Anyway, Hollywood: “A few times, the presentation upstages the food. I’m thinking of the spiral of golden raisin and aji amarillo puree that turns a yellow platter into a Yellow Brick Road (festooned with an emerald salad of romanesco and fava beans, strewn of course with poppy seeds), the porthole hiding scallop crackers with passion fruit custard under a blanket of dry-ice smoke, the mousetrap that guards a tiny ratatouille tart and the adjustable magnifying glass that turns cured foie gras, amaranth-sunflower granola and green strawberry into a ‘Honey, I Shrunk the Kids’ adventure.”


In Crain’s, Joanna Trestrail is favorable toward Evanston’s upscale Thai spot (and Fooditor subject) NaKorn: “NaKorn (‘metropolitan’ in Thai) doesn’t push the envelope conceptually or execute as deftly as glamorous Arun’s in Albany Park or scrappy ATK in Lakeview, but it’s markedly more charming and ambitious than the usual neighborhood Thai spot, and more refined than most of the student-friendly eateries in Evanston’s main business district.”


A writer from The Daily Meal ate at every Boka Group restaurant. Who hasn’t, you ask? Well, he did it in the same night—and made Kevin Boehm and Rob Katz tag along.


Amy Thielen won a James Beard Award for her cookbook The New Midwestern Table; now she has a memoir about her journey to embracing midwestern foodways, Give a Girl a Knife, and Aimee Levitt writes about it for the Reader: “This is, of course, a very personal vision of the midwest, and midwestern women in particular, and Thielen’s midwest feels as distant to me as those New York kitchens she learned to cook in. But she did make me start thinking about the place I come from, and what people ate there, and how I can make it part of my life now, the way Thielen brought her past into the present.”


Chicago mag has an elaborate paean to buying your produce at farmers markets (written by Fooditor contributor Janet Rausa Fuller, and Carrie Schedler), with a market map, favorite prepared food stands, and more.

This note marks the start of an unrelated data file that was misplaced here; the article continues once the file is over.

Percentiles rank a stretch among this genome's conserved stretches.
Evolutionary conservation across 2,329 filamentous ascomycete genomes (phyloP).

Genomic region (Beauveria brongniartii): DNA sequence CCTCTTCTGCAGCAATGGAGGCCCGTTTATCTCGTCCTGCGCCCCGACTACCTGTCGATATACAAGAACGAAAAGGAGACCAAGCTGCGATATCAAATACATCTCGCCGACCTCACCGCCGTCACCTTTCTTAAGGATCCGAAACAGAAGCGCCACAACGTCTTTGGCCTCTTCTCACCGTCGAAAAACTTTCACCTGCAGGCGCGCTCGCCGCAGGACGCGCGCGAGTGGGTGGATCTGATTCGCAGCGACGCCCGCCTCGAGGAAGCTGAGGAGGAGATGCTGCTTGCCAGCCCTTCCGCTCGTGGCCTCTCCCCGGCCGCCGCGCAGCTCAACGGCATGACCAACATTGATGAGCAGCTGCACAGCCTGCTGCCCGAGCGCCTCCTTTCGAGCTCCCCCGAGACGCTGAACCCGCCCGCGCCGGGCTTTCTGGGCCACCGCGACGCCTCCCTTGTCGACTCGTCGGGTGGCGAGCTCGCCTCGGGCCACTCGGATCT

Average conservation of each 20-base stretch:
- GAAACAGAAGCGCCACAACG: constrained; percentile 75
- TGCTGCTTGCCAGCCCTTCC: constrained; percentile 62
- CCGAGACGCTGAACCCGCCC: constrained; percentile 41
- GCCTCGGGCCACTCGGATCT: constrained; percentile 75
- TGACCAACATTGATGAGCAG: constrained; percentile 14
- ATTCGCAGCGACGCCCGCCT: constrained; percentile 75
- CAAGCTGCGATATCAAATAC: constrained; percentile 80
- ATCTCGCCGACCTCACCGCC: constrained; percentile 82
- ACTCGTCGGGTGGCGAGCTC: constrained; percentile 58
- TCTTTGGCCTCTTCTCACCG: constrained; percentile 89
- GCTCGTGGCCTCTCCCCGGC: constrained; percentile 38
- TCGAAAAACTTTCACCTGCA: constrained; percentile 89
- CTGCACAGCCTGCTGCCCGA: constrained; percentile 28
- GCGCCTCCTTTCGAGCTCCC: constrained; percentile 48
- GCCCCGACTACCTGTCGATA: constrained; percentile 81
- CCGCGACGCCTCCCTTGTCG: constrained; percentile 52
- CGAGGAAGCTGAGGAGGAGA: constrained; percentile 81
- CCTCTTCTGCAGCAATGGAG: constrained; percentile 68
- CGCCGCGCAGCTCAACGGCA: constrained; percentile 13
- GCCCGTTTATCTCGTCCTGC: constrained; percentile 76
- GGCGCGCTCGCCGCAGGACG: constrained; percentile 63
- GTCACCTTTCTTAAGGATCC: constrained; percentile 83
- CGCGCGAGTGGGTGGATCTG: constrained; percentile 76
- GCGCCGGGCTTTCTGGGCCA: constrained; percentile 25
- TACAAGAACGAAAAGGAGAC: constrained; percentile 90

Vegan soul food is a thing, and there’s more than a few examples of it on the south side. Here’s the story of the people behind a new vegan restaurant, Majani. (DNAInfo)


Want to read more about Sixteen chef Nick Dostal, or about the garden they’re planting on the terrace, 16 floors above downtown? Hinsdale Living Magazine, from his hometown, has the details.


Finally, it looks like the Sun-Times and the Reader, joined by the shackles of Wrapports, may not have to be locked up in Tronc’s big house, per Robert Feder (another Tronc escapee). Former Alderman Edwin Eisendrath, who was a perennially ambitious pol back in the 80s and 90s, is leading one possible buyer group mainly funded by the Chicago Federation of Labor, who ought to have a reason to want more than one very pro-business paper in town; the other is private equity guy Thane Ritchie, who made an earlier attempt to buy the Sun-Times back in 2009. (Crain’s reports a third possible bidder, real estate and casino magnate Neil Bluhm.) We may keep diversity of voices in dead tree media yet.


Ate at two old favorites (old as in, been open more than a year or two) and thoroughly enjoyed both. It’s no surprise that the new items at Fat Rice have plenty of the same virtues as the old ones—sardines escabeche combined funky oily fish with chili brightness, lamb and cumin stir fry was deeply spicy, there was funky comfort in the arroz con mariscos topped with head-on prawns, and more. By the end, the three of us (who had started with cocktails in The Ladies’ Room) were just laying back, murmuring sentiments of love for this place.

Meanwhile, I hadn’t been back to The Radler since chef and co-owner Nathan Sears departed, and honestly, I feared seeing it turned into a German beer hall alone and losing Sears’ interesting food.  The menu is admittedly streamlined, mostly sausages—yet they were all beautifully prepared, with interesting sides full of authentic German flavor (or French, in the case of white asparagus with hollandaise sauce). A friend from out of town in search of German food was completely happy with the choice, and I will be back.